CURL UP AND DIE IS BACK AND READY TO BLEED ALL OVER YOU
Curl Up and Die, one of our local hero bands from the Music Issue and the champion of hardcore bands across the valley, recently announced a return to the limelight. Sort of. The band has no plans to be the full-time touring, make-it-or-break-it Curl Up and Die that broke up in 2005. In fact, they won’t even live in the same city. Singer Mike Minnick is still living in Chicago, but flying home for rehearsals and concerts as needed.
The return came about while Minnick was at a Thrice concert in Chicago, and ended up singing with the band, something he used to do during CUAD’s heyday. “I dunno what happened, but I got super excited and jumped in the crowd,” Minnicks says. “It was maybe a minute, but it all came rushing back to me, how much I loved doing that.” Right now, the plan is to revisit all those old, heavy, complicated riffs from the old records and start thinking about planning local shows by the end of the year — though nothing is set in stone yet. “We want it to be small and all-ages,” bassist Geoff Bergman says. “Mike likes to be in there and bleed.” Commence wetting yourself. MAX PLENKE
WHAT DO WE WANT? A CREATIVE CLASS! WHEN DO WE WANT IT? AT SOME REALISTIC POINT IN THE FUTURE!
When The Atlantic Monthly’s urban-studies website, Atlantic Cities, posted a map of the 50 states, each a shade of purple, you didn’t have to know what the colors meant, or even the map’s topic, to see it didn’t portend anything nice for our state. Amid this patchwork of dark indigo shapes, there was Nevada, the only state rendered in the lightest possible shade. As we know, Nevada is rarely singled out like that for anything good. In this case, the map, posted by “creative class” theorist Richard Florida, purported to show each state’s share of this creative class, those hip, young knowledge workers who are the key to human survival. The darker a state’s purple, the higher its density of these saviors. According to Florida, there are some 40 million of these folks in the workforce, and apparently, damn few of them live here, Zappo’s and the Downtown Project notwithstanding. (See more at www.theatlanticcities.com.) “Maybe,” opined one wag we know, “Nevada really is a vast desert wasteland suitable for nuclear waste.” SCOTT DICKENSHEETS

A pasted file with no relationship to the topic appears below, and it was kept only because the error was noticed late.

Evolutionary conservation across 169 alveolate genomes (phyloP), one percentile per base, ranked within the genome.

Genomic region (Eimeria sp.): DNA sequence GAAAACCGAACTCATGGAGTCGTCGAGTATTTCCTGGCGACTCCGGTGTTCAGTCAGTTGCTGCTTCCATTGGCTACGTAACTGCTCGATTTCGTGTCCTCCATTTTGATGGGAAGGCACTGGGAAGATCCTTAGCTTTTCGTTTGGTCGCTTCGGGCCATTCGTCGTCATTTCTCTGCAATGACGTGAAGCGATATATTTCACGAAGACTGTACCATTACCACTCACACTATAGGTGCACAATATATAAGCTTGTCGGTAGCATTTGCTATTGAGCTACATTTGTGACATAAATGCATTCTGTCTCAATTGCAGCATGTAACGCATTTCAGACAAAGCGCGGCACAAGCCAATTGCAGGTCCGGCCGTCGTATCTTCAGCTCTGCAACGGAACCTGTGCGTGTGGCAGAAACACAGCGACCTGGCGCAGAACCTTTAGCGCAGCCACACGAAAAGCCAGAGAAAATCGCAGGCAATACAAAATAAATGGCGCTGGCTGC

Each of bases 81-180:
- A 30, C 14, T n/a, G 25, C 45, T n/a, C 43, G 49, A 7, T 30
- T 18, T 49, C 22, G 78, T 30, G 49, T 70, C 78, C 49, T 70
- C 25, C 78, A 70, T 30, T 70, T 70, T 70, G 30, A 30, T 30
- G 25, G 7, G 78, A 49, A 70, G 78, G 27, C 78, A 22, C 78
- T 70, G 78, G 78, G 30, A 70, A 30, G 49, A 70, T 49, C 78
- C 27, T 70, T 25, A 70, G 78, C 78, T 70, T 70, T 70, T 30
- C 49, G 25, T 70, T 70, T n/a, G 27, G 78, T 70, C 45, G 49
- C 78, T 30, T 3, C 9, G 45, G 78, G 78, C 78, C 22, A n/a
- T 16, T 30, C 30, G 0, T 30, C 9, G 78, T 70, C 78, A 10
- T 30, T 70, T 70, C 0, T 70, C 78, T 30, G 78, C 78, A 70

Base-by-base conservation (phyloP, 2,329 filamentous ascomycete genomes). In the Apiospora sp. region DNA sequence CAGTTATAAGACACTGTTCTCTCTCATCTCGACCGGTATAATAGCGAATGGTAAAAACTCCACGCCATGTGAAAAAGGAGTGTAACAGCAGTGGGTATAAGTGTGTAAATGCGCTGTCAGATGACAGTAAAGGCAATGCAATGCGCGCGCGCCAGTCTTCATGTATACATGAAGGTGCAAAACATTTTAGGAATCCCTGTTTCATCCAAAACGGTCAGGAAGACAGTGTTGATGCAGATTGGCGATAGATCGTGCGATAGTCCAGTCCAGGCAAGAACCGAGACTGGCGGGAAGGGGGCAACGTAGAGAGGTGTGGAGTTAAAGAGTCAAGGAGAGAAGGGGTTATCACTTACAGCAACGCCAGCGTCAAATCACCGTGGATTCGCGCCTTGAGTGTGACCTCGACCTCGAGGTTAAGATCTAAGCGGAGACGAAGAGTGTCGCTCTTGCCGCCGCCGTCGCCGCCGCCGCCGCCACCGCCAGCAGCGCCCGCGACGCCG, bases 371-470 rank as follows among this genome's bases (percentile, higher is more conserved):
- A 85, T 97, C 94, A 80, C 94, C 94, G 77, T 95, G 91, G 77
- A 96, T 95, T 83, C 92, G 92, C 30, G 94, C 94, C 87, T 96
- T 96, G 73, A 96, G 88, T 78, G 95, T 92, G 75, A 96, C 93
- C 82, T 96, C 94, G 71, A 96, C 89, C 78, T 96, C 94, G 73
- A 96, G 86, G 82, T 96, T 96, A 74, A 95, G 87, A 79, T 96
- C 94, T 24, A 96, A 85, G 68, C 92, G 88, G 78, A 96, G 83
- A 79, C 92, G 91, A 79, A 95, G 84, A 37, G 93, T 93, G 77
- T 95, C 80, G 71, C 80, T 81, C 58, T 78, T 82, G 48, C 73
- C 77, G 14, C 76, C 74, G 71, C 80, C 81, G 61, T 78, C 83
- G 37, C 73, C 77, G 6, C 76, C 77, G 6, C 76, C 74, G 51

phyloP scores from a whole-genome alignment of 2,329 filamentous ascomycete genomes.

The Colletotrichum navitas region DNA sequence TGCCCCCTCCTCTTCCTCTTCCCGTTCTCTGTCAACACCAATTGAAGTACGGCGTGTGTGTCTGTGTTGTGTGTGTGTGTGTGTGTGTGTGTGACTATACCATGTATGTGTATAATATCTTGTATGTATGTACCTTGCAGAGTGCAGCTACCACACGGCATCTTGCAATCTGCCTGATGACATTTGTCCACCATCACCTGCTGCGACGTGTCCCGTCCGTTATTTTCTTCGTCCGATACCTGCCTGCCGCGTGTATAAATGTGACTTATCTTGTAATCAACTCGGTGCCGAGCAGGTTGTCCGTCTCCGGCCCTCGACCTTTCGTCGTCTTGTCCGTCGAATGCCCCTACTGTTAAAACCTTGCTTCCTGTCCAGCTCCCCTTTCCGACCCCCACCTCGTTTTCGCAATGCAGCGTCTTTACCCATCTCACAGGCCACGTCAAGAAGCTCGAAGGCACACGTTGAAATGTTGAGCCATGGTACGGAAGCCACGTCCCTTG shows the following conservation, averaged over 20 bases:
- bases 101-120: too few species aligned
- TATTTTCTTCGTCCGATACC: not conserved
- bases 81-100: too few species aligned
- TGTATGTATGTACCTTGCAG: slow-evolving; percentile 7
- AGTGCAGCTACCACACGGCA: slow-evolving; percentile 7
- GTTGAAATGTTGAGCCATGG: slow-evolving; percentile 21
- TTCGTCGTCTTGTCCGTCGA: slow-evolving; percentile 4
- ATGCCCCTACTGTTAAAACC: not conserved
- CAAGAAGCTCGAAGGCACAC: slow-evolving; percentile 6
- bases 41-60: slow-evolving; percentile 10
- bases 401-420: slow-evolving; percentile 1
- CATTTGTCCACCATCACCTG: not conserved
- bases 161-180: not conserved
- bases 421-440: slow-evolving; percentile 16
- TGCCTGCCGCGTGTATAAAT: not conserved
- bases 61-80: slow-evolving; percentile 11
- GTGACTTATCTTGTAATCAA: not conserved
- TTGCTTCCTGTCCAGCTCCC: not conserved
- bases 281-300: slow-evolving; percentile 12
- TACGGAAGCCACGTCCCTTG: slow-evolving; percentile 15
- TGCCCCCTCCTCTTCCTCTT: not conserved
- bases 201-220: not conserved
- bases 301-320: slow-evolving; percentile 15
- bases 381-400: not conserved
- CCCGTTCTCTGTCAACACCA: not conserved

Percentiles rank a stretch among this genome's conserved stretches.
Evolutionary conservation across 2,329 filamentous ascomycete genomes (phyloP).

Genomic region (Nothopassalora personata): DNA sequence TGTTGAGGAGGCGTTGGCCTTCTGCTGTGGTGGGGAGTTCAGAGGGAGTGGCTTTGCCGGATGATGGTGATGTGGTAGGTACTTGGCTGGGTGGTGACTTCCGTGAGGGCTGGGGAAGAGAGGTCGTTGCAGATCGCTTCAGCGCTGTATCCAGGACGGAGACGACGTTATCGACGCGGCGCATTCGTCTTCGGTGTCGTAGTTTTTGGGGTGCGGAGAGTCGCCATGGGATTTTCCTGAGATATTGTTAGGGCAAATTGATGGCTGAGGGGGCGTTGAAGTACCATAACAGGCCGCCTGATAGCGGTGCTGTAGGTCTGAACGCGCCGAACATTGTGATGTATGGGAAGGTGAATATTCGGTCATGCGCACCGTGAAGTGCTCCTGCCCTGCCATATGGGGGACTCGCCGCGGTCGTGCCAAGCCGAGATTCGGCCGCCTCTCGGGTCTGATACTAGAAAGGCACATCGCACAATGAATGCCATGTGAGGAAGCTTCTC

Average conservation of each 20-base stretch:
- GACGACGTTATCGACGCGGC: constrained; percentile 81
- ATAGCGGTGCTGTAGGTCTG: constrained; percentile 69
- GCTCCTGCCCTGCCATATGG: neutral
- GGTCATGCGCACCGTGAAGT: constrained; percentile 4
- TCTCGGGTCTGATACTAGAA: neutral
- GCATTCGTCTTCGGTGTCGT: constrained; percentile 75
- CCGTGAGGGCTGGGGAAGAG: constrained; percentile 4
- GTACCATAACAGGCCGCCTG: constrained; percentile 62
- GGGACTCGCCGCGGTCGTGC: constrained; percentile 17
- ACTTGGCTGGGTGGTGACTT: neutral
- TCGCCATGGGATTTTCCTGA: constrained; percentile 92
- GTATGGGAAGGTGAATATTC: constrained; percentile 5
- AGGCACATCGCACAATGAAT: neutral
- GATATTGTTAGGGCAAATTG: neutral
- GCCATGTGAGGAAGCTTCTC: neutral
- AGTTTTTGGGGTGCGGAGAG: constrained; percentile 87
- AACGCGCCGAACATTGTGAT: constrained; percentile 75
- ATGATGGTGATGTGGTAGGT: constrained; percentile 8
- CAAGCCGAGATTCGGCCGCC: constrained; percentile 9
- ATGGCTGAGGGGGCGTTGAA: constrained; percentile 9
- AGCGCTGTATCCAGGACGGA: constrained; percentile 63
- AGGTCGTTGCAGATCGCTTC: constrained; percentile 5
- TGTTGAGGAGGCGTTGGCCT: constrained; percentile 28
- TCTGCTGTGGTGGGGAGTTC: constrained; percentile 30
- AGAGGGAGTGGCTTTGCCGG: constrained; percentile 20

Transportation planners intended the majestic Mike O’Callaghan-Pat Tillman bypass bridge at Hoover Dam to be an attraction for tourists and travelers as well as a highway for north and southbound drivers. Unfortunately, it has become a destination of a darker kind. Four suicides have happened at the bridge in the last four months, and they are becoming more frequent. This was totally predictable. Seven of the top 10 suicide sites are bridges, according to Wikipedia. Once a place gets a reputation for suicide, the number of suicides tends to increase. Experts warned that this might happen, and yet planners still chose not to install suicide barriers or emergency phones. They’re going to have to change that, and soon, before the bridge becomes a melancholy magnet. AMY KINGSLEY